Kamala Harris' Media Coverage Reveals A Surprising Truth

When Joe Biden announced Kamala Harris as his running mate, it made history. Harris is the first African-American woman and first Asian-American on the presidential ticket for a major political party. Turns out, the media is treating her like no other candidate before — but not in a good way. A report from Time's Up Now, a non-partisan, independent, charitable organization, found that 25 percent of the reporting on her including sexist and/or racist stereotypes and tropes.

To get that info, they hired a research and analytics company to take a deep dive into the media coverage of the announcement of Harris in 2020, and what makes it more interesting is that they compared it to the coverage given to the announcements of Tim Kaine and Mike Pence in 2016. The results weren't pretty.

"When women, and especially women of color, run for office, they are subjected to a double standard that has nothing to do with their qualifications and everything to do with this country's history of sexism and racism," said Tina Tchen, president and CEO of Time's Up Now (via The Independent).

Kamala Harris' media coverage shows a double standard

Shortly after she was announced, in an interview with Fox Business News, Trump referred to her to the media at various points as "nasty," "mad woman," and "so angry" (via NBC News). He didn't use the exact phrase angry Black woman, but it evoked the long-lasting and problematic trope. Author of The Sisters Are Alright: Changing the Broken Narrative of Black Women in America, Tamara Winfrey Harris described the trope as rooted in slavery: "Black women were expected to work in the field alongside men and as hard as men, so there was this idea that Black women were sturdier and less feminine than other women." And Winfrey Harris added that the negative portrayal was further cemented with the 1950s TV show Amos 'n' Andy with the character of Sapphire who was portrayed as nagging and aggressive. All of it adds up to present black women as one-dimensional and unfit for office.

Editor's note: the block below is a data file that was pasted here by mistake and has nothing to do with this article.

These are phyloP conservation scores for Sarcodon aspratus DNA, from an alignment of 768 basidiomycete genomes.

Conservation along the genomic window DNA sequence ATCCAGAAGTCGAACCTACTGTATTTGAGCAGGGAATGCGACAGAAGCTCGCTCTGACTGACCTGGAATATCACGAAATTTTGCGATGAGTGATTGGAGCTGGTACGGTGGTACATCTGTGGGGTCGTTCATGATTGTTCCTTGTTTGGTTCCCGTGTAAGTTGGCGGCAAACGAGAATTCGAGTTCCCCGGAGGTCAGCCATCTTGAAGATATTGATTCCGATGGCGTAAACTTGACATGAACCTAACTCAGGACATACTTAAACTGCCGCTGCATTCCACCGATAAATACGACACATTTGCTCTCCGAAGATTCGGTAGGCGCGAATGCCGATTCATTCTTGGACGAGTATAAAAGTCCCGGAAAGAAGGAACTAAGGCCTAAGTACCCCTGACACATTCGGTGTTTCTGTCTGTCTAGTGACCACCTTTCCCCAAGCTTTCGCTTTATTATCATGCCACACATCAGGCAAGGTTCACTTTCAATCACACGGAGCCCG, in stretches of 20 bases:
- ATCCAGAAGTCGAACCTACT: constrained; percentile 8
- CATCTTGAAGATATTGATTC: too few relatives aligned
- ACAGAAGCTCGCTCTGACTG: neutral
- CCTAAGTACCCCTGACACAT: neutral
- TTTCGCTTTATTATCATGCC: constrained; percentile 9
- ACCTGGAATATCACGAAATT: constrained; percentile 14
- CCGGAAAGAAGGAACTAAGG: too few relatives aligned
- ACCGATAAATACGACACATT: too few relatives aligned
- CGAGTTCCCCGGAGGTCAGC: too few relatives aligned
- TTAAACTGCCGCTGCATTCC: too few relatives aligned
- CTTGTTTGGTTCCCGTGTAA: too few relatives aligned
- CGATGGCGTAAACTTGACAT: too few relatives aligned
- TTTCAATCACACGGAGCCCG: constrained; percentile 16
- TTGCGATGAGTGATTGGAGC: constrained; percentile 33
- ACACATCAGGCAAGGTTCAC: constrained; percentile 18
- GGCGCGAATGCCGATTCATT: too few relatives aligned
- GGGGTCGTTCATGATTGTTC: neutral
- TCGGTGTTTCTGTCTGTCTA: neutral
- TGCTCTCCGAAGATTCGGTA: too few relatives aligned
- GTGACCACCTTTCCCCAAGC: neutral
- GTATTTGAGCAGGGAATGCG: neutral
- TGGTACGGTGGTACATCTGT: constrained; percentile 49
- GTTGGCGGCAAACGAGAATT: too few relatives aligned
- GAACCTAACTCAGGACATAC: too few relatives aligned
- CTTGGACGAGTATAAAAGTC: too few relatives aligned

Researchers at Time's Up Now found that, "Nearly two-thirds (61 percent) of analyzed coverage mentioned race or gender compared to just five percent of coverage for then-Gov. Mike Pence and Sen. Tim Kaine," which they say shows white men are perceived as inherently belonging in office (via Time's Up Now). Since America is most familiar with a majority of white men in political office, it can unconsciously be seen as the way that it is and will be, which could make someone like Harris seem like a novelty.

Kamala Harris' experience is taking a backseat to her background

Independent of Harris' politics, there's no denying that she has experience. She's a California senator, spent six years as California's attorney general, and she was district attorney and deputy district attorney before that. However, instead of a focus predominantly on her political experience, "Over one-third (36 percent) of media coverage focused on Sen. Harris' ancestry" and less than 5 percent of reporting on Kaine and Pence focused on their ancestry (via Time's Up Now).

Her ancestry is worth mentioning considering her history-making status — but Time's Up Now suggests it's a problem when it's used as a political weapon. Trump also brought up the issue of birtherism, when he said at a press conference in August, "...they're saying that she doesn't qualify because she wasn't born in this country" (via BBC News). If it's said at a press conference, it, of course, ends up in the press. So, the problem spreads quickly and becomes a focal point, even if the media is decrying the idea.